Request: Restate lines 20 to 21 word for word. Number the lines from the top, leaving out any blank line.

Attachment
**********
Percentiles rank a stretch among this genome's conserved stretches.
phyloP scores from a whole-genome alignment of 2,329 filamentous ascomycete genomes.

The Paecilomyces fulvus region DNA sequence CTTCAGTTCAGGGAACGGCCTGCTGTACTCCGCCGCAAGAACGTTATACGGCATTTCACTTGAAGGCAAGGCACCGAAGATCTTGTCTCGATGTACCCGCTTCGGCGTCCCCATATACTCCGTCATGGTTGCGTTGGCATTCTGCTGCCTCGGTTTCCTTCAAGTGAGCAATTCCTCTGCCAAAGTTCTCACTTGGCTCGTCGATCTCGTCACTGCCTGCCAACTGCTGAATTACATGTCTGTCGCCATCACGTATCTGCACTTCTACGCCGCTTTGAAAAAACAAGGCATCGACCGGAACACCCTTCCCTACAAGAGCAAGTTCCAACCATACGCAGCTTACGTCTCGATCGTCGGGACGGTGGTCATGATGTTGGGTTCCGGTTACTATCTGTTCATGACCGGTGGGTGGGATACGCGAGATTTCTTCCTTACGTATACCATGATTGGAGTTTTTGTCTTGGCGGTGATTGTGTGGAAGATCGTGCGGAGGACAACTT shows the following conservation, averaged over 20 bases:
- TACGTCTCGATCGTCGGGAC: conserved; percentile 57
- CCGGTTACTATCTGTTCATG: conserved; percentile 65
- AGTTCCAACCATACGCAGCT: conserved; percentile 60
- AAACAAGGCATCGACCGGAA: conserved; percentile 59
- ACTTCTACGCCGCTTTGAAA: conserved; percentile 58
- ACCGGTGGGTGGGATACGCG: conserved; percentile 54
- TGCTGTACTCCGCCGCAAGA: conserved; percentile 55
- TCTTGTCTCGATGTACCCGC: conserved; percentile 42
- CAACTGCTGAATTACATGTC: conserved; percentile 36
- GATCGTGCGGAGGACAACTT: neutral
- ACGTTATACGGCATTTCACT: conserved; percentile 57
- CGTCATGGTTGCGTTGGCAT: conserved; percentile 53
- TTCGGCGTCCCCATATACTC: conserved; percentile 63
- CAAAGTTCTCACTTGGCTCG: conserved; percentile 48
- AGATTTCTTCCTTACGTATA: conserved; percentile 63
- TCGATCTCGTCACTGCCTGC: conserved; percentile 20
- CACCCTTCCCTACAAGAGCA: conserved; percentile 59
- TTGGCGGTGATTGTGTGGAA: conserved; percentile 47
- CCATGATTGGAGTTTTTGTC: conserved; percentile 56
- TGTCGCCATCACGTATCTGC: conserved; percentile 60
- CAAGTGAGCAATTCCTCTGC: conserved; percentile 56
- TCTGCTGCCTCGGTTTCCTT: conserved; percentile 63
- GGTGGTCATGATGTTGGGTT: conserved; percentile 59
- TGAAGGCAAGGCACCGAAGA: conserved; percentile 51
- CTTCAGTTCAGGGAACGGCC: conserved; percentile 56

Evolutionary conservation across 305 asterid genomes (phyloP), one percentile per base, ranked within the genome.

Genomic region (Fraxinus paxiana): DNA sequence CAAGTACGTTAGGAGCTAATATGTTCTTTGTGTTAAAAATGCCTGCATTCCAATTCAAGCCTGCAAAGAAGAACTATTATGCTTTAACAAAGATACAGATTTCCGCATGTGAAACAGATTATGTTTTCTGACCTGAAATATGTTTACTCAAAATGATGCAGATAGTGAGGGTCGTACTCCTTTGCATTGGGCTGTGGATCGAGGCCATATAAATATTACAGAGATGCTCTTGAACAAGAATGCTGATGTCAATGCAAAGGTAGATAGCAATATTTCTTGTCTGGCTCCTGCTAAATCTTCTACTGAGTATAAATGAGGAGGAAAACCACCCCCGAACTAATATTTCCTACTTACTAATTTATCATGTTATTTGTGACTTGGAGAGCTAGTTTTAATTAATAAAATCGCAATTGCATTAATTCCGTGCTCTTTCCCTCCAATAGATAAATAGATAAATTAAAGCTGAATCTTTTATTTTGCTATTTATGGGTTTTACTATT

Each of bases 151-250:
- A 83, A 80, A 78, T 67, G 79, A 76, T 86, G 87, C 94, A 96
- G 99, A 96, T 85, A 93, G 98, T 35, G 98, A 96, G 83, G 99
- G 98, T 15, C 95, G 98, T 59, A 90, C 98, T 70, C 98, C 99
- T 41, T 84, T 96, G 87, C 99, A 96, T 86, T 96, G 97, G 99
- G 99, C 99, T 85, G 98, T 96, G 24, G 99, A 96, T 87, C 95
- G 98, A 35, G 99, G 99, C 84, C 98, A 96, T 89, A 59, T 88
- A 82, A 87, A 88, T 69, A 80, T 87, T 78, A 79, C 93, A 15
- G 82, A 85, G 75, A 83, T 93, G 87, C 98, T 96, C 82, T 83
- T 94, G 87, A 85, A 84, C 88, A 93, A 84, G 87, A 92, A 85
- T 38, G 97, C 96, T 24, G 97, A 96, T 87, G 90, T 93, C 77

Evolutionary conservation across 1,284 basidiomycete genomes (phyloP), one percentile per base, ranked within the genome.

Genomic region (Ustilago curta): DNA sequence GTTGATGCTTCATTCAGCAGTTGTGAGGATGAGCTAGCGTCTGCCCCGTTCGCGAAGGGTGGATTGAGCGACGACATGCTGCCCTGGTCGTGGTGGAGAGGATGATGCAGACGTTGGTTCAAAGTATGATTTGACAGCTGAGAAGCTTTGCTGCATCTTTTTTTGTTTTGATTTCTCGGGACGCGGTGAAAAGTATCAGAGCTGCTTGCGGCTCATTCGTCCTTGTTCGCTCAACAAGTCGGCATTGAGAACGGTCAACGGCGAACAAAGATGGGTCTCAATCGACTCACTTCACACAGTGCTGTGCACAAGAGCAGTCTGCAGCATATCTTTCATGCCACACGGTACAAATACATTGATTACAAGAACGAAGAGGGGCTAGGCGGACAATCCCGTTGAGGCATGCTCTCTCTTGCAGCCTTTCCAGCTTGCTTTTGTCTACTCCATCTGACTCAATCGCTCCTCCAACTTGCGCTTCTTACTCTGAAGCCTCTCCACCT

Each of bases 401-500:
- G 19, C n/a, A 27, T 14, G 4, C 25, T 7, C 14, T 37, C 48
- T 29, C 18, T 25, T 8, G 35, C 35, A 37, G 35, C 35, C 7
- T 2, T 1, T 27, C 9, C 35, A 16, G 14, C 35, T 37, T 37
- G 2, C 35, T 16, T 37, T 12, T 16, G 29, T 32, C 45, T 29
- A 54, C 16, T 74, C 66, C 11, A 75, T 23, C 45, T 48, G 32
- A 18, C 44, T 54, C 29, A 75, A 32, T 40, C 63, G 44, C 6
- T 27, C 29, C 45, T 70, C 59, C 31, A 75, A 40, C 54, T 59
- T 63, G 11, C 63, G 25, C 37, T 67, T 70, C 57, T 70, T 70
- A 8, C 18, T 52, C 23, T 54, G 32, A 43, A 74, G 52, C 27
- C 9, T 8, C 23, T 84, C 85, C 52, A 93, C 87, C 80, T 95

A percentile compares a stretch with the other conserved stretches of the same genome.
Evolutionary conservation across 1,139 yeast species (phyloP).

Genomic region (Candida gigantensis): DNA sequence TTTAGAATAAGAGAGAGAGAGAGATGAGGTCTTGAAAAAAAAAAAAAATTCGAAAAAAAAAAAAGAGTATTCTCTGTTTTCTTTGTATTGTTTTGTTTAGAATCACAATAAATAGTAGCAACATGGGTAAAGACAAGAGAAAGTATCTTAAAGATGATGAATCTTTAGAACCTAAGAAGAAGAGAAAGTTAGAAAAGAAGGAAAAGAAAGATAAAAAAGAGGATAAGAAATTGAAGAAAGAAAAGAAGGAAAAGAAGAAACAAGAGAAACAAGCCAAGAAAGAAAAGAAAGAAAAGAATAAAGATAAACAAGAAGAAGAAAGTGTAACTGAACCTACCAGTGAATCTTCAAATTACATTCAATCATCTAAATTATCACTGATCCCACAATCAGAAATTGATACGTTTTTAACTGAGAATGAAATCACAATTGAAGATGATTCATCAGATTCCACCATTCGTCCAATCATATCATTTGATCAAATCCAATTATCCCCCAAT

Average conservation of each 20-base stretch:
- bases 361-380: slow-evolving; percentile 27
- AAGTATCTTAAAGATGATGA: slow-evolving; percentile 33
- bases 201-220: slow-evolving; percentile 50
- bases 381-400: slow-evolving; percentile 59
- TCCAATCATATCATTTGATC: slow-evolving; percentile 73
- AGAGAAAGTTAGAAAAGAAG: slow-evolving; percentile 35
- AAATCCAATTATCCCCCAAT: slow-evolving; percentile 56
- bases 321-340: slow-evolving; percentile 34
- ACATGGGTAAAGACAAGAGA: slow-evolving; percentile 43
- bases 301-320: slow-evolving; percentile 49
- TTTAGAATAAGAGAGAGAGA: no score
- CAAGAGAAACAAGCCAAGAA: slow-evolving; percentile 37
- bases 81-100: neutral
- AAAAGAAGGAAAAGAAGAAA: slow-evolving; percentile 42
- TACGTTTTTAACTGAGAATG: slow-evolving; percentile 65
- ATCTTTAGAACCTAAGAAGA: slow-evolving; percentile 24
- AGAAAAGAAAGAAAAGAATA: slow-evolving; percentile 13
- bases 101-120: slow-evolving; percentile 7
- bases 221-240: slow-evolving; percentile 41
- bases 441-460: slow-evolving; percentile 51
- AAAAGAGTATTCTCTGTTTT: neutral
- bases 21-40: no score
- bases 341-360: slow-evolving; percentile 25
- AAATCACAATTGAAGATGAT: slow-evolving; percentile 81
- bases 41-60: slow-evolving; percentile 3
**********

- CACCCTTCCCTACAAGAGCA: conserved; percentile 59
- TTGGCGGTGATTGTGTGGAA: conserved; percentile 47